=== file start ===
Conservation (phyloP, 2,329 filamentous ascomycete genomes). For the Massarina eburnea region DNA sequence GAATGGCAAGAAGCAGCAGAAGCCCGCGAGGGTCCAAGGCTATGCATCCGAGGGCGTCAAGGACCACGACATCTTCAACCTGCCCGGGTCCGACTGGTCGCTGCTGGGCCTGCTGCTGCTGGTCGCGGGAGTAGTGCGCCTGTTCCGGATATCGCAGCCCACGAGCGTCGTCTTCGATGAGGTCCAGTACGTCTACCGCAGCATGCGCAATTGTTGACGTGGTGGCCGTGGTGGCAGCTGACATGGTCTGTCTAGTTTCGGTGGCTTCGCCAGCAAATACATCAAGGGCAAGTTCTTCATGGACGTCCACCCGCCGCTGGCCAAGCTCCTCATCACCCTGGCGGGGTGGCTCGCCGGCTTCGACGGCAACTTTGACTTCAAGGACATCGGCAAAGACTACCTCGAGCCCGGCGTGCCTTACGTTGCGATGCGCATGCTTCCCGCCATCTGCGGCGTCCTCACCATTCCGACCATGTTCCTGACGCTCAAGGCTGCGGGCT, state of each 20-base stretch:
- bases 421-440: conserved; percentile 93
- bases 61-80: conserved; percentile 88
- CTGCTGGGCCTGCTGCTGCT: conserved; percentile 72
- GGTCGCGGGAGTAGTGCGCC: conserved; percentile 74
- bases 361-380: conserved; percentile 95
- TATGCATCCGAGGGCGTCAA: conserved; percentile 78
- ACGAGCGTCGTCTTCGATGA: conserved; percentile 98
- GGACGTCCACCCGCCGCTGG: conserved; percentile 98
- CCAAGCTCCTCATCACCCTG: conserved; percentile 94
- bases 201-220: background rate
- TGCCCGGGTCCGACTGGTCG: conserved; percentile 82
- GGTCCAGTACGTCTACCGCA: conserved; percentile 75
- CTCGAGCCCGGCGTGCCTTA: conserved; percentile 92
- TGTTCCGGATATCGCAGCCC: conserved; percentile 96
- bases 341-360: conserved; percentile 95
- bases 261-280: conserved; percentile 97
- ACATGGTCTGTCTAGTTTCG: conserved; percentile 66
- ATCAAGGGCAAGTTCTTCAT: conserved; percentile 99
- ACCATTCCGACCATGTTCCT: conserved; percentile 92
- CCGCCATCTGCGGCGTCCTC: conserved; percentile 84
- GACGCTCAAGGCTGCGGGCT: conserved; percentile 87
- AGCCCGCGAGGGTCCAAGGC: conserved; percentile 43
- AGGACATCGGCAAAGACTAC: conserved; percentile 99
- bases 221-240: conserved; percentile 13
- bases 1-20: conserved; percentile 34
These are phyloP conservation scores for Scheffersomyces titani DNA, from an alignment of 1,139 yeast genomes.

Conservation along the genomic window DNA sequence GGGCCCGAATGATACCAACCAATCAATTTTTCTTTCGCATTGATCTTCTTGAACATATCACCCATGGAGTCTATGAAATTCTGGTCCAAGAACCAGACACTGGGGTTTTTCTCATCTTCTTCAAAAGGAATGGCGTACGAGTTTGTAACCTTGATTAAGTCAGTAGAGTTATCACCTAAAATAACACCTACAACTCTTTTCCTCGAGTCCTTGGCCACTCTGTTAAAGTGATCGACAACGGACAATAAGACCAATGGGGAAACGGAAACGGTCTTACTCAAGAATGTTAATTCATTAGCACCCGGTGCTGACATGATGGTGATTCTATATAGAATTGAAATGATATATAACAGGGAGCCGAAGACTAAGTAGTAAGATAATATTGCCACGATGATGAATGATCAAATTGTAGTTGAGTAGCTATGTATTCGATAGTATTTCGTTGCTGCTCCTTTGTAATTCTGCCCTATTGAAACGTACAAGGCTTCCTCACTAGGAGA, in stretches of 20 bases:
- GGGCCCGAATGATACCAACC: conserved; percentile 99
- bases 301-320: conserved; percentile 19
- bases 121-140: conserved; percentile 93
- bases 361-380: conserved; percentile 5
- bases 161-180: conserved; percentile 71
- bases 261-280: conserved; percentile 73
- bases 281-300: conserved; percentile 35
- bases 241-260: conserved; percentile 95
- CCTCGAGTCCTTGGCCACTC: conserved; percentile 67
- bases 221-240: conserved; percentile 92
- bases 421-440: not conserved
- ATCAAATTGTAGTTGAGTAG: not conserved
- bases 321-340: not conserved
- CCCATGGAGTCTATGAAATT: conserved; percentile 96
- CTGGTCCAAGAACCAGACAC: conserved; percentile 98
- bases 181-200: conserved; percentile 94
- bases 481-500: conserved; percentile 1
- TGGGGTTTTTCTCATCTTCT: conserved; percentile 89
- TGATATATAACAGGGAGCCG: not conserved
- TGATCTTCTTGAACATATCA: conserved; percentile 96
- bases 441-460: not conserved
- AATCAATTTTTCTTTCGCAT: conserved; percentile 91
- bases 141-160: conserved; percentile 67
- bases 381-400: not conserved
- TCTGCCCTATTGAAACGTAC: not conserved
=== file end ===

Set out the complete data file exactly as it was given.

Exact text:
Conservation (phyloP, 2,329 filamentous ascomycete genomes). For the Massarina eburnea region DNA sequence GAATGGCAAGAAGCAGCAGAAGCCCGCGAGGGTCCAAGGCTATGCATCCGAGGGCGTCAAGGACCACGACATCTTCAACCTGCCCGGGTCCGACTGGTCGCTGCTGGGCCTGCTGCTGCTGGTCGCGGGAGTAGTGCGCCTGTTCCGGATATCGCAGCCCACGAGCGTCGTCTTCGATGAGGTCCAGTACGTCTACCGCAGCATGCGCAATTGTTGACGTGGTGGCCGTGGTGGCAGCTGACATGGTCTGTCTAGTTTCGGTGGCTTCGCCAGCAAATACATCAAGGGCAAGTTCTTCATGGACGTCCACCCGCCGCTGGCCAAGCTCCTCATCACCCTGGCGGGGTGGCTCGCCGGCTTCGACGGCAACTTTGACTTCAAGGACATCGGCAAAGACTACCTCGAGCCCGGCGTGCCTTACGTTGCGATGCGCATGCTTCCCGCCATCTGCGGCGTCCTCACCATTCCGACCATGTTCCTGACGCTCAAGGCTGCGGGCT, state of each 20-base stretch:
- bases 421-440: conserved; percentile 93
- bases 61-80: conserved; percentile 88
- CTGCTGGGCCTGCTGCTGCT: conserved; percentile 72
- GGTCGCGGGAGTAGTGCGCC: conserved; percentile 74
- bases 361-380: conserved; percentile 95
- TATGCATCCGAGGGCGTCAA: conserved; percentile 78
- ACGAGCGTCGTCTTCGATGA: conserved; percentile 98
- GGACGTCCACCCGCCGCTGG: conserved; percentile 98
- CCAAGCTCCTCATCACCCTG: conserved; percentile 94
- bases 201-220: background rate
- TGCCCGGGTCCGACTGGTCG: conserved; percentile 82
- GGTCCAGTACGTCTACCGCA: conserved; percentile 75
- CTCGAGCCCGGCGTGCCTTA: conserved; percentile 92
- TGTTCCGGATATCGCAGCCC: conserved; percentile 96
- bases 341-360: conserved; percentile 95
- bases 261-280: conserved; percentile 97
- ACATGGTCTGTCTAGTTTCG: conserved; percentile 66
- ATCAAGGGCAAGTTCTTCAT: conserved; percentile 99
- ACCATTCCGACCATGTTCCT: conserved; percentile 92
- CCGCCATCTGCGGCGTCCTC: conserved; percentile 84
- GACGCTCAAGGCTGCGGGCT: conserved; percentile 87
- AGCCCGCGAGGGTCCAAGGC: conserved; percentile 43
- AGGACATCGGCAAAGACTAC: conserved; percentile 99
- bases 221-240: conserved; percentile 13
- bases 1-20: conserved; percentile 34
These are phyloP conservation scores for Scheffersomyces titani DNA, from an alignment of 1,139 yeast genomes.

Conservation along the genomic window DNA sequence GGGCCCGAATGATACCAACCAATCAATTTTTCTTTCGCATTGATCTTCTTGAACATATCACCCATGGAGTCTATGAAATTCTGGTCCAAGAACCAGACACTGGGGTTTTTCTCATCTTCTTCAAAAGGAATGGCGTACGAGTTTGTAACCTTGATTAAGTCAGTAGAGTTATCACCTAAAATAACACCTACAACTCTTTTCCTCGAGTCCTTGGCCACTCTGTTAAAGTGATCGACAACGGACAATAAGACCAATGGGGAAACGGAAACGGTCTTACTCAAGAATGTTAATTCATTAGCACCCGGTGCTGACATGATGGTGATTCTATATAGAATTGAAATGATATATAACAGGGAGCCGAAGACTAAGTAGTAAGATAATATTGCCACGATGATGAATGATCAAATTGTAGTTGAGTAGCTATGTATTCGATAGTATTTCGTTGCTGCTCCTTTGTAATTCTGCCCTATTGAAACGTACAAGGCTTCCTCACTAGGAGA, in stretches of 20 bases:
- GGGCCCGAATGATACCAACC: conserved; percentile 99
- bases 301-320: conserved; percentile 19
- bases 121-140: conserved; percentile 93
- bases 361-380: conserved; percentile 5
- bases 161-180: conserved; percentile 71
- bases 261-280: conserved; percentile 73
- bases 281-300: conserved; percentile 35
- bases 241-260: conserved; percentile 95
- CCTCGAGTCCTTGGCCACTC: conserved; percentile 67
- bases 221-240: conserved; percentile 92
- bases 421-440: not conserved
- ATCAAATTGTAGTTGAGTAG: not conserved
- bases 321-340: not conserved
- CCCATGGAGTCTATGAAATT: conserved; percentile 96
- CTGGTCCAAGAACCAGACAC: conserved; percentile 98
- bases 181-200: conserved; percentile 94
- bases 481-500: conserved; percentile 1
- TGGGGTTTTTCTCATCTTCT: conserved; percentile 89
- TGATATATAACAGGGAGCCG: not conserved
- TGATCTTCTTGAACATATCA: conserved; percentile 96
- bases 441-460: not conserved
- AATCAATTTTTCTTTCGCAT: conserved; percentile 91
- bases 141-160: conserved; percentile 67
- bases 381-400: not conserved
- TCTGCCCTATTGAAACGTAC: not conserved